Everything There Is To Know About Automated Testing
Recently updated on December 11th, 2021 at 09:39 am
Your team has just finished developing a mobile app and is ready to take it to market. You’re confident that your product reaches the highest usability, functionality, security, and performance standards.
There’s no need for testing, right? Not quite. Software testing is a necessary step to ensure the quality and security of your products.
There are two kinds of testing: manual and automated. Manual testing involves a team running tests to catch any errors, while automated testing uses algorithms.
With the increase in the scale and scope of testing in DevOps, the need for automated testing is greater than ever.
What are the types of automated testing?
Software testing can be placed into two major categories: Black Box and White Box Testing. The two boil down to differences in a test environment. Depending on what test data you’d like to execute, you’ll use a different strategy.
The key difference to remember is that Black Box Testing carries out the process without knowledge of the program’s internal structure. By contrast, in White Box Testing, the internal structure is known to the tester.
Black Box Testing
As we’ve established, Black Box Testing is done without the knowledge of the internal structure of the application. This tests the program from the point of view of the user.
It aims to discover how the system responds to expected and unexpected user actions, its response time, reliability, and usability issues.
In terms of automation, it’s more challenging to automate Black Box tests. However, it’s still possible to automate this process.
You must implement a record and learn approach. You need to record an action and create a test that you can reuse regularly.
Think of Black Box Testing as a way to step out of your developer’s shoes and into the user’s. It allows you and your automated tests to test the user experience by using a wide range of inputs.
White Box Testing
White Box Testing is the easiest way to use Automation testing services. The software knows the program’s internal structure and works to verify the internal functioning of the system.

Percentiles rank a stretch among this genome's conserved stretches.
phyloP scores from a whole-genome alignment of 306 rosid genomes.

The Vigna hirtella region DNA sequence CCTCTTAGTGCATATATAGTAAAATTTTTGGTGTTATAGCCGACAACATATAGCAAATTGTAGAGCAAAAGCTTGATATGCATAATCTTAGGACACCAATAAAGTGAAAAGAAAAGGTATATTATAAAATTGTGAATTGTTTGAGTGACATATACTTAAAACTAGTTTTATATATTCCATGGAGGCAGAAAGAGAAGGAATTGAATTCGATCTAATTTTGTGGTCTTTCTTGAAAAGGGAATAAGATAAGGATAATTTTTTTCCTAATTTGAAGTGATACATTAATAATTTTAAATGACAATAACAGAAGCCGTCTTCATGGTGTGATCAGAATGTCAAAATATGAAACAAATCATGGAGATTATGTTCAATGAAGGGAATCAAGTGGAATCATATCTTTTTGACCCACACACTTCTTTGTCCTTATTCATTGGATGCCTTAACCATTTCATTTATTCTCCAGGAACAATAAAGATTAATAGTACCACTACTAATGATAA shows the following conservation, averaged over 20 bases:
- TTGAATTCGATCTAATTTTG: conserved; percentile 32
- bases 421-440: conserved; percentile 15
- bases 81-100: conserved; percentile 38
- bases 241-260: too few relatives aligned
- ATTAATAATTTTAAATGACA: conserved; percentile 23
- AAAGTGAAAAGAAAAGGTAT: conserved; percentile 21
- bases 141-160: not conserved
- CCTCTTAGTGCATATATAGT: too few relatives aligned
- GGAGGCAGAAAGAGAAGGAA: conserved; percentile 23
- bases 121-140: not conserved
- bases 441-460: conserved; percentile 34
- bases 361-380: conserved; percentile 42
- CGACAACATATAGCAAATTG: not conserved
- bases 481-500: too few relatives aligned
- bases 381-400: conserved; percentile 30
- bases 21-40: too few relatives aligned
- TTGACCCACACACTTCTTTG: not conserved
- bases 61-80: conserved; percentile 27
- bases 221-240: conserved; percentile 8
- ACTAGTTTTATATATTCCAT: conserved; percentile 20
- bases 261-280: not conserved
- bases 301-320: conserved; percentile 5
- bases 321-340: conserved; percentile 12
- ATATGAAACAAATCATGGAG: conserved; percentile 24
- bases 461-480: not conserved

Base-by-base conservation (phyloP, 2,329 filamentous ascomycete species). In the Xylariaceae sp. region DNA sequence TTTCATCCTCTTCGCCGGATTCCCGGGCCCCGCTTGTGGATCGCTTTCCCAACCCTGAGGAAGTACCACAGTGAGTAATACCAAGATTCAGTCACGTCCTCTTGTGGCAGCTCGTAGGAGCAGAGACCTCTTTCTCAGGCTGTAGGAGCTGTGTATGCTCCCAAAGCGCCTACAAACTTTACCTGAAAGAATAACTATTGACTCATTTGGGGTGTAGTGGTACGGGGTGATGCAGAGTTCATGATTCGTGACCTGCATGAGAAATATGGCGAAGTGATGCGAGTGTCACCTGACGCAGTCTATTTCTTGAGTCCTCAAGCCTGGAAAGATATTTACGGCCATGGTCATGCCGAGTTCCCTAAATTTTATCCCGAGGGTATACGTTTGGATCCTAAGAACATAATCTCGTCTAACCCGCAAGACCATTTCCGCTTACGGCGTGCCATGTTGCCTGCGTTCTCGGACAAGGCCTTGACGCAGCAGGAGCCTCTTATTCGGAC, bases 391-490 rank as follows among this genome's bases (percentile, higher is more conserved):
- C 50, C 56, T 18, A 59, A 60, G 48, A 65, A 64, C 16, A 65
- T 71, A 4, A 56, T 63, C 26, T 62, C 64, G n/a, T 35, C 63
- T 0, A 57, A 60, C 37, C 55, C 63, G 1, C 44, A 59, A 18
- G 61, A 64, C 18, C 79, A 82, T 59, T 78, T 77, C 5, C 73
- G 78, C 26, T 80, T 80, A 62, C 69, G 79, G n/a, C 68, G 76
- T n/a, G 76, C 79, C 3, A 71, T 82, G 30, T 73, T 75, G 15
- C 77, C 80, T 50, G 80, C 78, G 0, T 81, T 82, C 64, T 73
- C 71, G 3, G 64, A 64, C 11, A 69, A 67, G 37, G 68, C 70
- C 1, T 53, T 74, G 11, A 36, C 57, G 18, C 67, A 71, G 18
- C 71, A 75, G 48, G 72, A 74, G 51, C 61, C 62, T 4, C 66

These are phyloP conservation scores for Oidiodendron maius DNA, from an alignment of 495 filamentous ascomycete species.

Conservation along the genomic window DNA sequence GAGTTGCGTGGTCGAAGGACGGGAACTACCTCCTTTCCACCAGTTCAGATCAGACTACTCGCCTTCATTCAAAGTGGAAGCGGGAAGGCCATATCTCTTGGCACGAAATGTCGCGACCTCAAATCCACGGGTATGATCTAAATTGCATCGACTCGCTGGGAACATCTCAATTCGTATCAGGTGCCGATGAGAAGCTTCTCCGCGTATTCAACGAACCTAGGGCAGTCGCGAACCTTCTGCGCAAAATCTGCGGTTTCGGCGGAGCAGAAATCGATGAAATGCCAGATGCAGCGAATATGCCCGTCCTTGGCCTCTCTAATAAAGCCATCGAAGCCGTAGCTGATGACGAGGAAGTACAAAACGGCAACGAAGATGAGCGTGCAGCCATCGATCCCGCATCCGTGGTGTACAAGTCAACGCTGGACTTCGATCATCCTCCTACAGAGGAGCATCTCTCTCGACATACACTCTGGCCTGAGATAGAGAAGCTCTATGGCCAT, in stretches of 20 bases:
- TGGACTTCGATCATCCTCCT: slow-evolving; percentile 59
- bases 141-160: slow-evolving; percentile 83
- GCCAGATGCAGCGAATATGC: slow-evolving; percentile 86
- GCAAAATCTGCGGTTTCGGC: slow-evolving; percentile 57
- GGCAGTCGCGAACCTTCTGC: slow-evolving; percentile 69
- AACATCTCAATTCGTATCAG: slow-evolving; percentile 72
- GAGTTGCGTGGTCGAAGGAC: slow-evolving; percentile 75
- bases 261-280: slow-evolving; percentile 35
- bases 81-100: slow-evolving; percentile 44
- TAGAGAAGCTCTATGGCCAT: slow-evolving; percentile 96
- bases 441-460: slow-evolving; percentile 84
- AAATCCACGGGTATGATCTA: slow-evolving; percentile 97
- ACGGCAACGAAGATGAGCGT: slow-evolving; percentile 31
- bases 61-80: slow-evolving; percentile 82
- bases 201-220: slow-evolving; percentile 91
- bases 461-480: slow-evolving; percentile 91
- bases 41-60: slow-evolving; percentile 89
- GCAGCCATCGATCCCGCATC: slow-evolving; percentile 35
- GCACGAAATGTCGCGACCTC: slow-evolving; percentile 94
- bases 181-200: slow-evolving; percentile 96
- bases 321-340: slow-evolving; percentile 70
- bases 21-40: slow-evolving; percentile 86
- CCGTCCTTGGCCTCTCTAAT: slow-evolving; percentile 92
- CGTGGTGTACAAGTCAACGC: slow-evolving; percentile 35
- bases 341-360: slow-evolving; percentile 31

Testing is based on coverage of conditions, paths, code statements, and branches. White Box Testing is most useful for unit and integration testing.
This is because the main objective of White Box Testing is to verify the quality of the code. To write tests for this type of testing, you need to understand the program well to ensure complete coverage of the program logic.
With White Box Testing, you’re not experiencing the software as the user but evaluating it based solely on the way it works as a piece of computing code.
In this test, you put yourself inside the software and look at how the code is interacting within and between lines.
What are examples of automated testing?
If you were unfamiliar with the broad categories of White and Black Box Testing, you might be more accustomed to hearing about specific examples of software testing.
Good app testing frameworks incorporate most (if not all) of these examples. Whether you’re developing a mobile or web application, each of these has a place in your methodology.
If the individual parts of your code won’t work, you have no chance of them working within your final product. It doesn’t matter if you’re using Python or Java; you need to find out if the individual parts of your code work.
Unit testing takes a deep dive into the smallest piece of code that can be isolated in a system. If you’re looking at the units in most programming languages, it’s a function, method, property, or subroutine.
The unit can be a line of code, a method, or a class. However, the smaller the amount of code under testing, the more granular the view you’ll receive of your product.
With automation, it’s easy to run small amounts of code in large volumes, as it requires no human input.
To carry out Unit Tests, the tester requires an awareness of the program’s internal structure, making it a type of White Box Test.
The best part of Unit Testing is that it can be executed throughout the software development process. This provides you with a continuous delivery of feedback that will expedite the development process, sending products to market sooner.